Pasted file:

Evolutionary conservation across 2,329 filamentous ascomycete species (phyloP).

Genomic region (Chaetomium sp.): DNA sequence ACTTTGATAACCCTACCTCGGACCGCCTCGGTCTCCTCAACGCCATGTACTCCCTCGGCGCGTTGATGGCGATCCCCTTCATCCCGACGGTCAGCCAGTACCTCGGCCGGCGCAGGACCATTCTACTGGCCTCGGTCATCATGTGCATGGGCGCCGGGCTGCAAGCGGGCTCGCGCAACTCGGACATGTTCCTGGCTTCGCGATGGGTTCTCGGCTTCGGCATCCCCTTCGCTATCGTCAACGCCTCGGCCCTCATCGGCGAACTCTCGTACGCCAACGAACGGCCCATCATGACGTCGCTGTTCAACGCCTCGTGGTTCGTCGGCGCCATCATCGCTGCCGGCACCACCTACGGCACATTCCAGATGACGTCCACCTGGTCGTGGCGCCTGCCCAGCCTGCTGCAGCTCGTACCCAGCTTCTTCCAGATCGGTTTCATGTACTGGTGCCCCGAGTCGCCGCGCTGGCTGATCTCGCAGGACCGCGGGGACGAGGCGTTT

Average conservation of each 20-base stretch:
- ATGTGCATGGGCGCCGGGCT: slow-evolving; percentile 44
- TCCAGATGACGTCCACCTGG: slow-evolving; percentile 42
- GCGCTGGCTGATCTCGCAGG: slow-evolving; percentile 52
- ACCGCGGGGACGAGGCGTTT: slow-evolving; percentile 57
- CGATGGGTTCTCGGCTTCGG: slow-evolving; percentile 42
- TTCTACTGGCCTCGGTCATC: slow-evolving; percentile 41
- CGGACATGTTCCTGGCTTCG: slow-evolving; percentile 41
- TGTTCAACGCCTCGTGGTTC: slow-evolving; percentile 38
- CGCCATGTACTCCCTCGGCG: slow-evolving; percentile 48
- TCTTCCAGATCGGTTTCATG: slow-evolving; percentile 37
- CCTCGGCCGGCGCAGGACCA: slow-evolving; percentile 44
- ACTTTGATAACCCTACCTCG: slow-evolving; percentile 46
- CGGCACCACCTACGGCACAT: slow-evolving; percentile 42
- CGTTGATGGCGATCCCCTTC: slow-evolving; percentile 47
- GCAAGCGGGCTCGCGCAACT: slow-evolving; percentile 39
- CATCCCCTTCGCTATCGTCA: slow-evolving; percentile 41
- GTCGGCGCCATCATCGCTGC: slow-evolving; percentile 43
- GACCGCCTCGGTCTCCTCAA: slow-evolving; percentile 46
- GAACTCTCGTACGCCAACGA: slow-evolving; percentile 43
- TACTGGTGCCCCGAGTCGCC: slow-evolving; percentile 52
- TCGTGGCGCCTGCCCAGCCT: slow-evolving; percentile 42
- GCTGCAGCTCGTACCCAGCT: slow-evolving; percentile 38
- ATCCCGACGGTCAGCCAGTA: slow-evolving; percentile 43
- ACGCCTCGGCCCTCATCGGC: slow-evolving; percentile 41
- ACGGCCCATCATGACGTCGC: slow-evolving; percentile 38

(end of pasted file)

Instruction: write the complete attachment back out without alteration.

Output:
Evolutionary conservation across 2,329 filamentous ascomycete species (phyloP).

Genomic region (Chaetomium sp.): DNA sequence ACTTTGATAACCCTACCTCGGACCGCCTCGGTCTCCTCAACGCCATGTACTCCCTCGGCGCGTTGATGGCGATCCCCTTCATCCCGACGGTCAGCCAGTACCTCGGCCGGCGCAGGACCATTCTACTGGCCTCGGTCATCATGTGCATGGGCGCCGGGCTGCAAGCGGGCTCGCGCAACTCGGACATGTTCCTGGCTTCGCGATGGGTTCTCGGCTTCGGCATCCCCTTCGCTATCGTCAACGCCTCGGCCCTCATCGGCGAACTCTCGTACGCCAACGAACGGCCCATCATGACGTCGCTGTTCAACGCCTCGTGGTTCGTCGGCGCCATCATCGCTGCCGGCACCACCTACGGCACATTCCAGATGACGTCCACCTGGTCGTGGCGCCTGCCCAGCCTGCTGCAGCTCGTACCCAGCTTCTTCCAGATCGGTTTCATGTACTGGTGCCCCGAGTCGCCGCGCTGGCTGATCTCGCAGGACCGCGGGGACGAGGCGTTT

Average conservation of each 20-base stretch:
- ATGTGCATGGGCGCCGGGCT: slow-evolving; percentile 44
- TCCAGATGACGTCCACCTGG: slow-evolving; percentile 42
- GCGCTGGCTGATCTCGCAGG: slow-evolving; percentile 52
- ACCGCGGGGACGAGGCGTTT: slow-evolving; percentile 57
- CGATGGGTTCTCGGCTTCGG: slow-evolving; percentile 42
- TTCTACTGGCCTCGGTCATC: slow-evolving; percentile 41
- CGGACATGTTCCTGGCTTCG: slow-evolving; percentile 41
- TGTTCAACGCCTCGTGGTTC: slow-evolving; percentile 38
- CGCCATGTACTCCCTCGGCG: slow-evolving; percentile 48
- TCTTCCAGATCGGTTTCATG: slow-evolving; percentile 37
- CCTCGGCCGGCGCAGGACCA: slow-evolving; percentile 44
- ACTTTGATAACCCTACCTCG: slow-evolving; percentile 46
- CGGCACCACCTACGGCACAT: slow-evolving; percentile 42
- CGTTGATGGCGATCCCCTTC: slow-evolving; percentile 47
- GCAAGCGGGCTCGCGCAACT: slow-evolving; percentile 39
- CATCCCCTTCGCTATCGTCA: slow-evolving; percentile 41
- GTCGGCGCCATCATCGCTGC: slow-evolving; percentile 43
- GACCGCCTCGGTCTCCTCAA: slow-evolving; percentile 46
- GAACTCTCGTACGCCAACGA: slow-evolving; percentile 43
- TACTGGTGCCCCGAGTCGCC: slow-evolving; percentile 52
- TCGTGGCGCCTGCCCAGCCT: slow-evolving; percentile 42
- GCTGCAGCTCGTACCCAGCT: slow-evolving; percentile 38
- ATCCCGACGGTCAGCCAGTA: slow-evolving; percentile 43
- ACGCCTCGGCCCTCATCGGC: slow-evolving; percentile 41
- ACGGCCCATCATGACGTCGC: slow-evolving; percentile 38